Researchers found two different areas of the brain’s reward centre, called the the striatum, responds to different elements of food: the ventral striatum (VS) releases dopamine in response to sweet flavours while the dorsal striatum (DS) responds to nutrients. And when pressed, the DS response to calories trumps the VS response to taste, according to the study by a team at Yale University.
Energy is brain’s top priority
“It turns out the brain actually has two segregated sets of neurons to process sweetness and energy signals. If the brain is given the choice between pleasant taste and no energy, or unpleasant taste and energy, the brain picks energy,” said Ivan de Araujo of the John B Pierce Laboratory and one of the study’s authors.
Across various experiments, the researchers tested mice with bottles containing sweet or bitter-tasting substances and then separately supplied the mice with either sugar or artificial no-calorie sweetener directly to their stomachs, via a surgically-fitted catheter. The team would release the sugar or sweetener in response to how much the mice licked the bottles, measured via a “lickometer”.
“Mice were initially tested on brief-access two-bottle preferences involving a sucralose solution and an unpalatable bitter/sweet mixture. Not surprisingly, all mice preferred to lick the sweet-only solution. Next, mice were exposed to one-bottle learning sessions in which licks for the sweet solution were paired to intra-gastric infusions of the non-nutritive sweetener,” wrote the authors in the study.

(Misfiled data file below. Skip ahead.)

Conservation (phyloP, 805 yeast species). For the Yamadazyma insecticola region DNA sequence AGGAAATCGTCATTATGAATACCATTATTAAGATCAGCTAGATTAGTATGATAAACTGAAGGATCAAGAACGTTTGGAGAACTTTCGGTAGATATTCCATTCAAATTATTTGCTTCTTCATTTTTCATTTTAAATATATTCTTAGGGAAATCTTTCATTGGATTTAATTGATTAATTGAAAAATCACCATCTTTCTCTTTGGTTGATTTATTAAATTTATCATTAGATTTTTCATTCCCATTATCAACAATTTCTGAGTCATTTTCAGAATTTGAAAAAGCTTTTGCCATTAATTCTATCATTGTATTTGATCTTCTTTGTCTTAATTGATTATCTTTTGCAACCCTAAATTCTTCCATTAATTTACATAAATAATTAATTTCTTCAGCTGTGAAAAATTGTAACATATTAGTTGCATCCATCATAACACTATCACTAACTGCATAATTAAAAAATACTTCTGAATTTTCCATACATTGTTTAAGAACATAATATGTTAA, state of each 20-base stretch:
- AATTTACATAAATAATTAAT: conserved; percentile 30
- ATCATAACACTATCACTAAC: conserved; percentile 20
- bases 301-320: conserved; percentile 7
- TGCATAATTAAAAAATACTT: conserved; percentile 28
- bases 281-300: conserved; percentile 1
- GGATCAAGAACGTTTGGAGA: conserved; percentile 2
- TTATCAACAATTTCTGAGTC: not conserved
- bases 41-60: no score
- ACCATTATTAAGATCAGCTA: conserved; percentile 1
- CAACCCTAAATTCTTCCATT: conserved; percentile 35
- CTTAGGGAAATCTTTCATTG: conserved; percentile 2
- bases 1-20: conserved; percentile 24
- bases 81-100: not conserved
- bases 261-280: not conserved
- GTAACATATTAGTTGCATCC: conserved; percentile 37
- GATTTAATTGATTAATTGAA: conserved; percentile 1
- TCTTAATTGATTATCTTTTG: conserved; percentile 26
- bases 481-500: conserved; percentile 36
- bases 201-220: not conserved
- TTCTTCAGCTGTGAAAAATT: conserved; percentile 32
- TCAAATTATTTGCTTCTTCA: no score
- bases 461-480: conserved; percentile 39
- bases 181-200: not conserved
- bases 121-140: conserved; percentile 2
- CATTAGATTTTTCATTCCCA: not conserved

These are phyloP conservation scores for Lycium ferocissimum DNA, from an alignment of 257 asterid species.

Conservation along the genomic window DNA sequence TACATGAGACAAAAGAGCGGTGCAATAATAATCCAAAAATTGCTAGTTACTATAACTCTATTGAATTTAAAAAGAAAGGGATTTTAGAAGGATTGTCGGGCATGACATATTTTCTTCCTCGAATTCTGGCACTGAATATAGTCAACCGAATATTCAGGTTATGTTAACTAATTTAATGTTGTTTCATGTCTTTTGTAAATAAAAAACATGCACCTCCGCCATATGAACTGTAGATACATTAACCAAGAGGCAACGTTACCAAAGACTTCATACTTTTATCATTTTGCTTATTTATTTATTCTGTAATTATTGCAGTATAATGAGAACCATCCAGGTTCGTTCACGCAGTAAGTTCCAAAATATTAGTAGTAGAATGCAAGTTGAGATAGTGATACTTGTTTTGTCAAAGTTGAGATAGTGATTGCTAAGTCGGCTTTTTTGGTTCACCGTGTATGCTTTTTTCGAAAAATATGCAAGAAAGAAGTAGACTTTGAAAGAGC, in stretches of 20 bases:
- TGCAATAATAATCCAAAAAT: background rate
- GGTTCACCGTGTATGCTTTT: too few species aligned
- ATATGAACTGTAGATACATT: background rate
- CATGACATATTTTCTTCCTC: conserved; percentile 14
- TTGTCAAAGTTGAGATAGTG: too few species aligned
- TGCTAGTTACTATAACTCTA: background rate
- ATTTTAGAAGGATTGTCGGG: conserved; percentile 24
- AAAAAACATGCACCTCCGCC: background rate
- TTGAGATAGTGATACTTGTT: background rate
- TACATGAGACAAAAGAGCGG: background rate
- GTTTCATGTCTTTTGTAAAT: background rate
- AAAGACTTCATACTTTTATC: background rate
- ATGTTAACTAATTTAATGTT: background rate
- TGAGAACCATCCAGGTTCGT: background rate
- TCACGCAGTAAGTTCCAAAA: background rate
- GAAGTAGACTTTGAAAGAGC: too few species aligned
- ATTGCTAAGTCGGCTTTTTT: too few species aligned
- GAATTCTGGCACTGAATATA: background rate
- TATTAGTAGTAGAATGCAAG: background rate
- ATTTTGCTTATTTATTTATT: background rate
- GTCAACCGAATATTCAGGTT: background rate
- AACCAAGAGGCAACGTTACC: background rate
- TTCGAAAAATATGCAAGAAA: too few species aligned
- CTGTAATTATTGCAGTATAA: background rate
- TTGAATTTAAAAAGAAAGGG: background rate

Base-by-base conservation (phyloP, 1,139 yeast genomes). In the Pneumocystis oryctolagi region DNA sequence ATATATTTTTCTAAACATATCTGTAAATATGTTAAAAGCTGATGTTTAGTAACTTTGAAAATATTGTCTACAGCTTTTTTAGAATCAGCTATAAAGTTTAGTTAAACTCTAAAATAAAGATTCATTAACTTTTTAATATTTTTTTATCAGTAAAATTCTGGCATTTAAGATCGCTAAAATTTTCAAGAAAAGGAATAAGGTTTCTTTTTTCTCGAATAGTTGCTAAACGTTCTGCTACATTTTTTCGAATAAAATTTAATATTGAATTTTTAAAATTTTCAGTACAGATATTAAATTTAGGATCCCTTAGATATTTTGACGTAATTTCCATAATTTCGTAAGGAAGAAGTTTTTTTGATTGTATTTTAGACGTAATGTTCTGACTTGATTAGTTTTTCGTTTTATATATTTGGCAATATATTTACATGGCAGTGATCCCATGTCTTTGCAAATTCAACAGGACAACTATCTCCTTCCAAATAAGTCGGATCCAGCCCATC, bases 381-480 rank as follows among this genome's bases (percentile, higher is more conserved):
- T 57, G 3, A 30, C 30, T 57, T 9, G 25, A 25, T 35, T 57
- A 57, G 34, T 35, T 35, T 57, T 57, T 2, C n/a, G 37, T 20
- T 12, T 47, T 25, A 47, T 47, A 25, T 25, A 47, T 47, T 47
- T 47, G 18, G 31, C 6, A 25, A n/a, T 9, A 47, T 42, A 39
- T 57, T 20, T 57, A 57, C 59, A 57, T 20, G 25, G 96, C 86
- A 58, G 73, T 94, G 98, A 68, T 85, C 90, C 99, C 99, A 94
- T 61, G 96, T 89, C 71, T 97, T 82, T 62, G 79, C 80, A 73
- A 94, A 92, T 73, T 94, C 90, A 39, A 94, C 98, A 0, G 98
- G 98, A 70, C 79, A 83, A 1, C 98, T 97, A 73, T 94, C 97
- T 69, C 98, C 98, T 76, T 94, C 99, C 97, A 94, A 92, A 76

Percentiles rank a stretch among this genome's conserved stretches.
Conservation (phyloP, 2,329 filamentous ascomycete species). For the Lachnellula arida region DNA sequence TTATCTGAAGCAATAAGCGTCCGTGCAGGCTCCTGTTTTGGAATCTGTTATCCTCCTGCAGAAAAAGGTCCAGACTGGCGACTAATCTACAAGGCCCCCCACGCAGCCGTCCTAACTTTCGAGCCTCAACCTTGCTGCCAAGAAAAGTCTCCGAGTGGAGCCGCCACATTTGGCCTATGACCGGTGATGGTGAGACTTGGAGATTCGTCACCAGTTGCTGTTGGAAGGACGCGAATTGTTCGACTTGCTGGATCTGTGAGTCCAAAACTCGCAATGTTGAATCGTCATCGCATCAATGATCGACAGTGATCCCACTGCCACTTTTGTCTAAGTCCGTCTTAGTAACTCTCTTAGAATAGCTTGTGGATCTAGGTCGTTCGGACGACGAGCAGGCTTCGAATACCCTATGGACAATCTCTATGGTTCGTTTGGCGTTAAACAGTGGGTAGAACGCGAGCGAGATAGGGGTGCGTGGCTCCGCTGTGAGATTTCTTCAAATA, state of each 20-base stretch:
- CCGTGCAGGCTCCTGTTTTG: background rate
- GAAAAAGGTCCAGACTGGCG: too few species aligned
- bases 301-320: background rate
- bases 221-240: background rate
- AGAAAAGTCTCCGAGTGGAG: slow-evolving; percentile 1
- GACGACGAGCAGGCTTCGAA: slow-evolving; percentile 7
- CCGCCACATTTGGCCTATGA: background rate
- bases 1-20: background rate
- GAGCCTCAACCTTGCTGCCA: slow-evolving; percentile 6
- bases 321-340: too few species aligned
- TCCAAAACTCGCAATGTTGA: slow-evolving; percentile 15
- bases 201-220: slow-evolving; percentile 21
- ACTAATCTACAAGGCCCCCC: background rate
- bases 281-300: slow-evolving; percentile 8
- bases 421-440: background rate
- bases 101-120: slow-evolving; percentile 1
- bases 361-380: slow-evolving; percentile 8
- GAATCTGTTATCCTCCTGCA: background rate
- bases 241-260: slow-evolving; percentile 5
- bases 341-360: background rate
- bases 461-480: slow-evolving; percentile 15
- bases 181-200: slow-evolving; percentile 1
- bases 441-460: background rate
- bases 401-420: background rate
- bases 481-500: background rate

“Then, on a different day, licks for the bitter/sweet solution were paired to intra-gastric infusions of the nutritive glucose. Two-bottle preference tests were performed again on a fourth testing day. All mice markedly shifted preferences toward the unpalatable nutritive stimulus, except DS-casp mice, which continued to prefer the non-nutritive, but palatable, solution,” they added.
The “DS-casp” mice were animals which had their dorsal striatum deactivated – so their brains no longer rewarded them for choosing the calorie-rich option.
Neurone-prodding confirms difference
In addition, when the team stimulated DS neurones artificially, this had the same effect as feeding the mice sugar, even while actually feeding them artificial sweetener. They also monitored the mice’s brains, and confirmed the VS and DS areas responded differently and separately to taste and calories.
The researchers said hungry mice consumed a lot more of the bitter-tasting solution when this triggered the release of sugar, rather than artificial sweetener: “The activation of dorsal pathways was sufficient to override inhibitory signals generated by ventral pathways during the ingestion of aversive substances. Such circuit logic implemented in the striatum allows the organism to prioritise energy seeking over sensory quality.”
According to the study’s authors, the activation of the dorsal striatum should mean the consumption of calorific food is related to the body’s motor function, which is also influenced by the same brain area. But they said more research was needed to confirm this hypothesis.
Published online ahead of print: doi:10.1038/nn.4224
“Separate circuitries encode the hedonic and nutritional values of sugar”
Authors: Tellez, L A; Han, W; Zhang, X; Ferreira, T L; Perez, I O; Shammah-Lagnado, S J; van den Pol, A N; de Araujo, I E